I offer a variety of services geared toward leadership effectiveness
Whether you are thinking about yourself or one of your reports, one-on-one coaching offers an effective way to address issues such as building trust, influencing others, energizing a team, repairing relationships, dealing with difficult situations or individuals, or becoming less operation and more strategy focused.
If appropriate in your environment, it is recommended that a 360 evaluation, by questionnaires or interviews, be performed for impact evaluation prior to coaching.
"Leadership is about making others better as a result of your presence and making sure that impact lasts in your absence."
Open or covert, resentment is probably the next major source of professional waste after laziness and incompetence have been addressed. Why make work more difficult than it has to be? Life is too short, and the best way to improve productivity is to have people looking forward to coming to work.
Eliminate counterproductive negative feelings. Address and resolve conflicts explicitly, so that all the brain power of your organization remains focused on getting the job done and having fun in doing so.
An angry man opens his mouth and closes his eyes."
History has shown over and over that more can be accomplished by the many than by individuals alone. To create an alliance, mutual interests must be considered and dealt with, and people do not like to feel that they are leaving money on the table.
Good negotiations explore the overlap of the interests at play, leave all parties satisfied by the process and the solution and eager to participate in its implementation. I like the Harvard Negotiation Project approach because it aims at avoiding unnecessary confrontations by carving time for brainstorming and creativity before freezing any decision.
"At every step in life, one has to choose, and therefore exclude." (Henri Bergson)
Is your organization trying to outline rapidly and specifically the road ahead? Are you struggling to squeeze all the creativity out of your team without wasting time and energy in endless unproductive meetings?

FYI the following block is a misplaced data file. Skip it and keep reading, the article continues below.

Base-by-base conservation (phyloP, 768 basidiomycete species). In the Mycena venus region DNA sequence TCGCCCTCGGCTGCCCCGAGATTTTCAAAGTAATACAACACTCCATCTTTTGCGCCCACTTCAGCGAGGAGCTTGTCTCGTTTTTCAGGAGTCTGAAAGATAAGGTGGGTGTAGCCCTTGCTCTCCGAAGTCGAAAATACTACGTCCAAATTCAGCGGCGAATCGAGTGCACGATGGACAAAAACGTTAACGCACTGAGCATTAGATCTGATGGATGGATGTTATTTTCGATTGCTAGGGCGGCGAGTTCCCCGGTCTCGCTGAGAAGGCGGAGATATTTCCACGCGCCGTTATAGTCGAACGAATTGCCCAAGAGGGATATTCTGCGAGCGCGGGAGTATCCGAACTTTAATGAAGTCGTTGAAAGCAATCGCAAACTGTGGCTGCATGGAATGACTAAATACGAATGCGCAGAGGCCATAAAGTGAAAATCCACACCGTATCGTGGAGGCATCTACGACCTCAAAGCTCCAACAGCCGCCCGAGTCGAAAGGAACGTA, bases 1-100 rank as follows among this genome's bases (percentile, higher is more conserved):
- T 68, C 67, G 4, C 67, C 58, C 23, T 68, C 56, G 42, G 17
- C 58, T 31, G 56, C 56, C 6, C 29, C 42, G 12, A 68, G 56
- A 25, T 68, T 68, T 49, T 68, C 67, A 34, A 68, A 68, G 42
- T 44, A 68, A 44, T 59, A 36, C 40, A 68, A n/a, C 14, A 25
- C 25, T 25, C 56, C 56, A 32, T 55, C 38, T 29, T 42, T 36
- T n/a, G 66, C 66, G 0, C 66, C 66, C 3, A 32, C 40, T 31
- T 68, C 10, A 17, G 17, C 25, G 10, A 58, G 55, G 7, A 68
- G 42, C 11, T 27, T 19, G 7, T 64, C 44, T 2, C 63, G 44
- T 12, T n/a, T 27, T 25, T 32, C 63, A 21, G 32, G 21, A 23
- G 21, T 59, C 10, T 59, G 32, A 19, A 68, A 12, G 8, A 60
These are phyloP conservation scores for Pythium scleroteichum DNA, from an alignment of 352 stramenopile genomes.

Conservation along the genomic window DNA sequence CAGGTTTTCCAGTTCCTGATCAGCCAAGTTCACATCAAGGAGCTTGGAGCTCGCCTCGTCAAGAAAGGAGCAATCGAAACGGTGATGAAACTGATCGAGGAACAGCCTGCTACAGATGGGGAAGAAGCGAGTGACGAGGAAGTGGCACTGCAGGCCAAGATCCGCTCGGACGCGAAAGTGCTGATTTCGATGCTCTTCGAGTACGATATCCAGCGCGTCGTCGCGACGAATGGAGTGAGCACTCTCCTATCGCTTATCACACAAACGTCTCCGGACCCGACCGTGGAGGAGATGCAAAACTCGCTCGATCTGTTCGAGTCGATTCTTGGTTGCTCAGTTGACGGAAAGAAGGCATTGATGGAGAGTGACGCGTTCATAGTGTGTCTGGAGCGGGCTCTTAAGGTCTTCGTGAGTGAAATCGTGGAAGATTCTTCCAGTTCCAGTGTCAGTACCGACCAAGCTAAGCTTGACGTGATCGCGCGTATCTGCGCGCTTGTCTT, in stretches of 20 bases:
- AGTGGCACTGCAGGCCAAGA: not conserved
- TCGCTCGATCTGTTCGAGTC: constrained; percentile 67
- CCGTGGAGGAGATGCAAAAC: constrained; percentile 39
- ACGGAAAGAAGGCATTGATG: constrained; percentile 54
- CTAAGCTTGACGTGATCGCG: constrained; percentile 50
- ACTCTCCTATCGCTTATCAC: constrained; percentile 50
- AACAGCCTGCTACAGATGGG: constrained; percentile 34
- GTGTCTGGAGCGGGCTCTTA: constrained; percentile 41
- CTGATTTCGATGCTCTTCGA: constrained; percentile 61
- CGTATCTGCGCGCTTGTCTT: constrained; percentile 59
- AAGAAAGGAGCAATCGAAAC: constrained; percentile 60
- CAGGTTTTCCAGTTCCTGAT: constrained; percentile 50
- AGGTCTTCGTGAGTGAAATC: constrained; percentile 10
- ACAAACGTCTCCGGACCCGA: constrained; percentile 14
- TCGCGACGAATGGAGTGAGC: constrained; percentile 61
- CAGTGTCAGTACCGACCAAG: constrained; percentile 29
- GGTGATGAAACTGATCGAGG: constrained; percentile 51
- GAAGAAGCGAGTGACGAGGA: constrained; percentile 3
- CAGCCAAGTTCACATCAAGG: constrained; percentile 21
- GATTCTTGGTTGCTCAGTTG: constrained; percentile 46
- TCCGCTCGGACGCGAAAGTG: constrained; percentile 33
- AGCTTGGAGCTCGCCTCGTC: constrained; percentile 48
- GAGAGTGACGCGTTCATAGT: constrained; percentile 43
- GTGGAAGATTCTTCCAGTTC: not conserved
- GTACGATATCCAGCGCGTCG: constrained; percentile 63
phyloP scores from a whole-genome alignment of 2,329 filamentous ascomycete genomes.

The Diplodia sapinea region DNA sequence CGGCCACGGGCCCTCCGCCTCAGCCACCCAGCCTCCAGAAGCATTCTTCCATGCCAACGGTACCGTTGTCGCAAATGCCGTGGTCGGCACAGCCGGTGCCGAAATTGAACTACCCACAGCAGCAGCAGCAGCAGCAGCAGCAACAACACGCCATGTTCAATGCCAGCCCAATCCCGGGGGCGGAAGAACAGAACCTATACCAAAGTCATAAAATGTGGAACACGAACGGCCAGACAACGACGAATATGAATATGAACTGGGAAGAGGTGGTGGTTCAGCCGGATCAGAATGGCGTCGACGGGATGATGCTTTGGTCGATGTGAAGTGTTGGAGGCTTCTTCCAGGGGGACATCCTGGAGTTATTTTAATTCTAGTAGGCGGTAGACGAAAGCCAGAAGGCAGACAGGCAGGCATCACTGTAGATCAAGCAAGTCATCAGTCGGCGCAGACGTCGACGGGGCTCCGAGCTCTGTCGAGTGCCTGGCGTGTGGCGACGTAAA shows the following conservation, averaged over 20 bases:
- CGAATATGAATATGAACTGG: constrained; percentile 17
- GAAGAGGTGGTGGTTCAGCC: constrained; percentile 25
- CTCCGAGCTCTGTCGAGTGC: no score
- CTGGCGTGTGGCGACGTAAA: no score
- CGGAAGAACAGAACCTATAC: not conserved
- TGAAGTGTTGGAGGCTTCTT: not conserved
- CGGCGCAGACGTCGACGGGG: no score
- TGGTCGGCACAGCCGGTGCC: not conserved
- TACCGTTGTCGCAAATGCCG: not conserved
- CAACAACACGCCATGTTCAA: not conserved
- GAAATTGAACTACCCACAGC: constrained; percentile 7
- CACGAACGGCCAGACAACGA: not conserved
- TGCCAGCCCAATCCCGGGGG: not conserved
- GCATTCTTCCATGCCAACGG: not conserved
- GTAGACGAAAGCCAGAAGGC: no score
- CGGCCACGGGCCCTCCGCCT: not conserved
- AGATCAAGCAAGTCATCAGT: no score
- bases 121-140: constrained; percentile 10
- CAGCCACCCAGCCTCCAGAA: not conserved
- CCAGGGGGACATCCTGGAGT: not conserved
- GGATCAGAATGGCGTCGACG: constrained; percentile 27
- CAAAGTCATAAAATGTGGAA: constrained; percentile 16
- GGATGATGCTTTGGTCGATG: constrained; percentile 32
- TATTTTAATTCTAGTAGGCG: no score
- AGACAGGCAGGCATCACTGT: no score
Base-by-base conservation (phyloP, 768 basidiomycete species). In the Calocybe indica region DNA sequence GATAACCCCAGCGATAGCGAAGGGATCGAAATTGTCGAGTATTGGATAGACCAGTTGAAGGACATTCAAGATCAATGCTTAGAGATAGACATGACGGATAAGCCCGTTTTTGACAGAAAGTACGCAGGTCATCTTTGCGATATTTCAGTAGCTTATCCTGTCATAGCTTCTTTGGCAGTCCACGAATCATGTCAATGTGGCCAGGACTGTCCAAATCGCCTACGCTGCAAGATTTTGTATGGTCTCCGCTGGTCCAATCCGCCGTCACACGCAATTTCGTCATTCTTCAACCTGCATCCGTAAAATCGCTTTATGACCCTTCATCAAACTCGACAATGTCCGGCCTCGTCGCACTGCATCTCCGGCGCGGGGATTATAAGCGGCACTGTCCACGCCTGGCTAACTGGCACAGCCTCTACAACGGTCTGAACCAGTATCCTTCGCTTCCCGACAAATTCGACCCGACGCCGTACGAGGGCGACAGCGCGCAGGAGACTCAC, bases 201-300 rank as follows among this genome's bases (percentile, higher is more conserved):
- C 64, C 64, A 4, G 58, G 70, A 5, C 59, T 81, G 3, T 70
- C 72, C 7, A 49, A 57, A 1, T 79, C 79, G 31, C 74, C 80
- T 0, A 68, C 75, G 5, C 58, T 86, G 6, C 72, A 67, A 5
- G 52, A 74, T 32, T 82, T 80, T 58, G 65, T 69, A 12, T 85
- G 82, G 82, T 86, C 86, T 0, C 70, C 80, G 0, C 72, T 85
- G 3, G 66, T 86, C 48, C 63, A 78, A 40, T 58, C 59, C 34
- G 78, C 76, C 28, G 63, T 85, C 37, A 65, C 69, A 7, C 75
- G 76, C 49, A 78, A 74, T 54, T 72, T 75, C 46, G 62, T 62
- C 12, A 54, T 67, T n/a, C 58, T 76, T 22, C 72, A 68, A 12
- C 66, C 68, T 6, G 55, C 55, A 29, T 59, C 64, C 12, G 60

Strategic planning is the reflective process that will leverage on the synergy of multiple brains engaged in the high risk task of designing and implementing change. Some people simply call it surviving.
"The best way to predict the future is to create it." (Alan Kay)
The most valuable resource, on any project, are your people. They are almighty: they can reduce cost, beat deadlines, and deliver beyond expectations.
Do they want to? Are they fully aware of what is in for them? What portion of your time do you dedicate to help them find out?
"Two heads are better than one."
(Author unknown to me... Any idea???)
A thorough functional analysis of your processes, backed up with appropriate database development and project management techniques, will eliminate frustration, enhance clarity, and have a direct positive influence on the bottom line, whether it is time-to-market or cost reduction of services.
"Anything worth doing is worth doing well."
(Author unknown to me... Any idea???)
Keep in Mind...
Feedback...why do we need it, desperately?
Because behavior is like an old pair of slippers: it fits so well that we forget we are wearing them and there is no way we can ever enjoy new ones, even for Xmas or Hanukkah...
We are blind to our impact, and only others can tell us how we really land on them. And they will generally withhold this information because they know how we react to criticism...
It is an art to take feedback well, and it is also what makes the difference between good and great: we might be good as we are, but only others can make us great!
It takes courage and practice to master this art, and a good coach will help you navigate those difficult moments and benefit from feedback without cringing, becoming numb or looking like a deer in the headlights.
"Feedback is not the breakfast of champions; it's the lunch. Vision is the breakfast. Self-correction is the dinner." (Stephen R. Covey)
Strategy vs. Operations
To use another of Stephen Covey's famous analogies, operations are the sand, while strategy is the large pebbles. It's easy to fill the jar with sand, but it takes intentional thinking and planning to address non-urgent but important strategic issues.
Not having the time is a poor excuse for an executive: you have the power, therefore make the time. If you don't set your priorities straight, who will?